Gaude virgo Christiphera (‘Rejoice, O Virgin, bearer of the Christ-Child’) is a Marian piece, the only surviving such piece by Sheppard. The treble part has not come down to us and we hear the work on this recording in a new performing edition by Magnus Williamson which sounds utterly convincing to me. This is an extensive, elaborate setting and Duncan Ferguson is surely right in making a comparison with the music of Sheppard’s illustrious predecessor, John Taverner. Sacris solemnis is a hymn, the words to which are by St. Thomas Aquinas. One verse is the celebrated text ‘Panis Angelicus’. Sheppard’s setting alternates verses of chant and polyphony. Of particular interest here is that most of the chant verses are sung in fauxbourdon, three-part harmony.
There isn’t a piece on this disc that isn’t full of interest. Ferguson says that David Wulstan, an early champion of Sheppard, described this composer as ‘an Olympian figure of mid-sixteenth century polyphony.’ Such is the quality of the performances here that Wulstan’s judgement seems apt. The Edinburgh choir has had a mix of girls and boys on its treble line for many years - since 1978, in fact. For this recording there are 19 singers on the treble line - 11 of them girls - plus three male altos, three tenors, four baritones and three basses. That we are going to hear a choir in fine form is evident in the opening piece, Libera nos, salva nos. The choral sound in this seven-part piece is bright sad well-focused; the lines are clear and the attack is excellent. That sets the standard for everything that is to follow.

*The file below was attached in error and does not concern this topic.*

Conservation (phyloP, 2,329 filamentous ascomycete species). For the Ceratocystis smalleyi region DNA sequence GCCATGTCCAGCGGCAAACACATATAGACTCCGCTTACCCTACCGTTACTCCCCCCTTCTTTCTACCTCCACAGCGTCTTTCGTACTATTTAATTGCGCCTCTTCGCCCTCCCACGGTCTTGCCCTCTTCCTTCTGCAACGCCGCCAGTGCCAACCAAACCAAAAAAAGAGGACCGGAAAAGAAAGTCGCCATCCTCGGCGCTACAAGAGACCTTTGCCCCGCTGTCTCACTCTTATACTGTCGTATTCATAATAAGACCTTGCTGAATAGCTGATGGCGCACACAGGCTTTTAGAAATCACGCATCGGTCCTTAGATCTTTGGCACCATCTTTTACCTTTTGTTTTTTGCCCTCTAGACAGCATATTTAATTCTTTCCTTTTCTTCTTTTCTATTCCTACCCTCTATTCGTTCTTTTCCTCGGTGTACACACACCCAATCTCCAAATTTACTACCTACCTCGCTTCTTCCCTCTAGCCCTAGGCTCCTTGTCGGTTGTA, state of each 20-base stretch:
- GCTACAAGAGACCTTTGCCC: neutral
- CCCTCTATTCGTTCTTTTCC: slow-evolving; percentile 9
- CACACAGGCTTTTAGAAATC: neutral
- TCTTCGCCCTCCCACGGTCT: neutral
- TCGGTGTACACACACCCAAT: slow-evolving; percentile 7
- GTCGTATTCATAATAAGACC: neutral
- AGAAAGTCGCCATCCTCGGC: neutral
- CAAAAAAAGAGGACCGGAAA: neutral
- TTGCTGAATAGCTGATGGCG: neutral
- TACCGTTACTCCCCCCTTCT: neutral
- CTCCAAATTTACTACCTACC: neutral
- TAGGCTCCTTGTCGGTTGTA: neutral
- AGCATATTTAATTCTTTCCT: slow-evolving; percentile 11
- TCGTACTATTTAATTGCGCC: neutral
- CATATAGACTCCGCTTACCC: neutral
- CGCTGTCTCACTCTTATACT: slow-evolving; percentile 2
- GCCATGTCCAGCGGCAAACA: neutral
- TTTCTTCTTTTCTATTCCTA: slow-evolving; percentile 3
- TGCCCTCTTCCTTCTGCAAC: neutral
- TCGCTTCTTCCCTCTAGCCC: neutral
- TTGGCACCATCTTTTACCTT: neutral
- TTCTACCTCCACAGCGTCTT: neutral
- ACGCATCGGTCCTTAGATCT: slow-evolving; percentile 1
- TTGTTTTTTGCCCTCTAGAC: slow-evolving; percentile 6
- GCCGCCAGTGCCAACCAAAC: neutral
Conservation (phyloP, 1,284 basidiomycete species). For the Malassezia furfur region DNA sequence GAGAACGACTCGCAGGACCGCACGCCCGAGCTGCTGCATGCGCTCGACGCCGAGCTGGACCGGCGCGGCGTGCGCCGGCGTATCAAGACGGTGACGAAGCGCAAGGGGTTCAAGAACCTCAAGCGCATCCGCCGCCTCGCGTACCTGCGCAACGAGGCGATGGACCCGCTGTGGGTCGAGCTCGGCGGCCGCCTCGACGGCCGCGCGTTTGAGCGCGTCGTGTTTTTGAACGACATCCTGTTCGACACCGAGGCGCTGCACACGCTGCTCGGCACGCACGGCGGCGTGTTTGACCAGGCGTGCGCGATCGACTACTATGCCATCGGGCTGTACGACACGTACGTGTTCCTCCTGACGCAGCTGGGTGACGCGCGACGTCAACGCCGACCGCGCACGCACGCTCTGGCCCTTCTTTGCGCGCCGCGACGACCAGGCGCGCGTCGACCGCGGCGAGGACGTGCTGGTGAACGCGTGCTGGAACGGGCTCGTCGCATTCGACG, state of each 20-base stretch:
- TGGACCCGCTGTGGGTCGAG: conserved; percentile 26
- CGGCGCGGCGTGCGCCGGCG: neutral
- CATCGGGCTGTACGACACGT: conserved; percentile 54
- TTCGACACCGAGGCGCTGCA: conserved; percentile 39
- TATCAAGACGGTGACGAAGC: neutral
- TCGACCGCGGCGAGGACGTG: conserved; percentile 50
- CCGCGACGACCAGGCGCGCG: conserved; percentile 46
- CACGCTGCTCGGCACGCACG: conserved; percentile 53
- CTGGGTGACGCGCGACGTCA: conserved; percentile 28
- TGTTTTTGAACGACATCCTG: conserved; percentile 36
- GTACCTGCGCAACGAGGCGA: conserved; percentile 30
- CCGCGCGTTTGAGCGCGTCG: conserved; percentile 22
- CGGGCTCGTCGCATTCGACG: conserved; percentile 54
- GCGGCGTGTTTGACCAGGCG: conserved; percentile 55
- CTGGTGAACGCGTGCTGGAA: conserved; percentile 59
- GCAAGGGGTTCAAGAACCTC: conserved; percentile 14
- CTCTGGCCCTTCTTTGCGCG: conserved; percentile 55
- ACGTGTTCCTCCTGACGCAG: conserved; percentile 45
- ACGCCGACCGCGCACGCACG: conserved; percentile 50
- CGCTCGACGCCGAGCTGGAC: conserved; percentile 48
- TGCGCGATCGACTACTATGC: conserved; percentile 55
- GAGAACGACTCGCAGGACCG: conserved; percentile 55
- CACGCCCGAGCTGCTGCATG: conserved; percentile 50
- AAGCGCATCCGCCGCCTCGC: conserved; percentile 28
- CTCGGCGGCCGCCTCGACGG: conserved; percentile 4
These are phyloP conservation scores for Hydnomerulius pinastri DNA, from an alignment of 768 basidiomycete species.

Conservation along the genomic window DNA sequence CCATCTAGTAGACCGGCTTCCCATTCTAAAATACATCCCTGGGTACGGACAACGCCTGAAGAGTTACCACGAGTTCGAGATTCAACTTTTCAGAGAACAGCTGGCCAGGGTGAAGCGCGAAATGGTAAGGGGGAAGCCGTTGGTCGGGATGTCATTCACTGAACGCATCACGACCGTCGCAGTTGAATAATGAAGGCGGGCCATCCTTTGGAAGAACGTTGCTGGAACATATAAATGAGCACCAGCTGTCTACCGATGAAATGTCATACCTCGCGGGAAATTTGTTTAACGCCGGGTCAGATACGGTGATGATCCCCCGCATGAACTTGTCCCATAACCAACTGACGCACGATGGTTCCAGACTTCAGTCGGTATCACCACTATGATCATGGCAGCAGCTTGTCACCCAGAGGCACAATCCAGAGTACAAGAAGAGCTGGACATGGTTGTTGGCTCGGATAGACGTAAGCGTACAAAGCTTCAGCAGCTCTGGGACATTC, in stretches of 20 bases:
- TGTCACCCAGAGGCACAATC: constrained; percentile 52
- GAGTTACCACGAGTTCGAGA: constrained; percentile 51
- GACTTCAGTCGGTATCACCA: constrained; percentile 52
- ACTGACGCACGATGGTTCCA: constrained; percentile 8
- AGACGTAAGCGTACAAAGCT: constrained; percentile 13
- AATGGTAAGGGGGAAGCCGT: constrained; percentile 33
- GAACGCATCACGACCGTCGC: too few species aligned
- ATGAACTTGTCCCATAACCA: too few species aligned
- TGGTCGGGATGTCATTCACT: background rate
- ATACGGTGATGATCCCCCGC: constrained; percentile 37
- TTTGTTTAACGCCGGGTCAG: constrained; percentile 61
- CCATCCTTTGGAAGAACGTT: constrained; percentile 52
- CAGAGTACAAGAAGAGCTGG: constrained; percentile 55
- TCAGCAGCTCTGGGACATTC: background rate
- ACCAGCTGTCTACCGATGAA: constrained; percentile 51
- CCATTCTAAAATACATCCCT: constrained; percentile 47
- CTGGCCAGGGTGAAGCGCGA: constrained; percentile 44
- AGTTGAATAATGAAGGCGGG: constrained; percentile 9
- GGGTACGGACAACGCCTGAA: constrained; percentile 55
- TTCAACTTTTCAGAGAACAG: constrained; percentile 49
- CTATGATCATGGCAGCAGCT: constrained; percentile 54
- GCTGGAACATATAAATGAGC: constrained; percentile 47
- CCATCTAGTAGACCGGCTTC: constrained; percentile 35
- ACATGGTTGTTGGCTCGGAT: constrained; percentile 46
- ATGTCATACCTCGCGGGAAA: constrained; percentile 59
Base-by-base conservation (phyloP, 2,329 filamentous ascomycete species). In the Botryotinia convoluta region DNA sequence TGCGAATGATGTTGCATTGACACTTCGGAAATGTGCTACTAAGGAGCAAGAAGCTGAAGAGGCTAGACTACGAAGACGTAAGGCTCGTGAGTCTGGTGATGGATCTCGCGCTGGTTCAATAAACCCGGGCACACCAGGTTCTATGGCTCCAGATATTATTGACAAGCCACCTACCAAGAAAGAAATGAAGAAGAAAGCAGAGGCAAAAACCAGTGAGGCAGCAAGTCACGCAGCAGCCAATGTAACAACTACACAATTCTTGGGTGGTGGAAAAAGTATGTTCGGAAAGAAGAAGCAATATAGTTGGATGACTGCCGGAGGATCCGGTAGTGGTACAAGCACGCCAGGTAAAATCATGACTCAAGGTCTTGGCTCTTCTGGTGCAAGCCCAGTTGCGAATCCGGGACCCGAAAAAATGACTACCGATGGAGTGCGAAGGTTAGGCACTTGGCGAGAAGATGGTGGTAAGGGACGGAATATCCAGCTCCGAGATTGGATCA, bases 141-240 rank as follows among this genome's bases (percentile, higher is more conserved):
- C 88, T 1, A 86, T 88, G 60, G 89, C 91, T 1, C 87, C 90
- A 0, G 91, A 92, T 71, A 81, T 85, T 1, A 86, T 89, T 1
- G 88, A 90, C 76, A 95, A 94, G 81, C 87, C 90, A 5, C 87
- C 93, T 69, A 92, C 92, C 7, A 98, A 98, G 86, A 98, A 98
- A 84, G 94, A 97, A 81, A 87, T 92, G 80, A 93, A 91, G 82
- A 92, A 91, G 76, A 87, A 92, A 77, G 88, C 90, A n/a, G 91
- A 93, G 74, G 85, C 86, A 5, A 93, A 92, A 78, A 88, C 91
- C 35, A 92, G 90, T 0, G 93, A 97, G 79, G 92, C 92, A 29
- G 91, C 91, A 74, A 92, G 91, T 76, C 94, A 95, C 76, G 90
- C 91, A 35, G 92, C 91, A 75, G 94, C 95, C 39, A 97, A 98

The choir sings extremely well throughout but I hope that the gentlemen will not mind if I single out the trebles for special praise. There are a few photos of them in the booklet in which they look bright-eyed, lively and full of enthusiasm: that’s just how they sound, too. Sheppard’s writing is physically demanding, the tessitura often high and the phrases long. It’s also demanding of the intelligence for these young singers have to know not just how to navigate through their parts but, critically, how to do so making musical sense of the notes. These young singers are fearless in the face of these demands. They’re accurate too - there’s no pitching ‘in the crack’. Hats off to the Edinburgh trebles and, indeed, to the whole choir. Duncan Ferguson has clearly trained them expertly. I love to hear such music sung by small expert groups of adult singers such as The Tallis Scholars and The Sixteen. However, it’s just as pleasing to hear it well sung by a choir who would sing it in a liturgical context - the sort of choir Sheppard might have envisaged, albeit all-male in composition.
The impact that the choir’s performances make is assisted greatly by yet another fine recording by Delphian’s Paul Baxter. The first impression you have is that you’re quite close to the choir but, in fact, the sound image that Baxter has given us seems to me to replicate what one would hear seated in the quire. Yet the recording is not too close; the acoustic ambience registers pleasingly. The sound is sumptuous - as befits the music - but is also admirably clear, which is vital when dealing with these often-complex choral textures.
This is another outstanding disc from Duncan Ferguson and his excellent choir. More, please.
John Quinn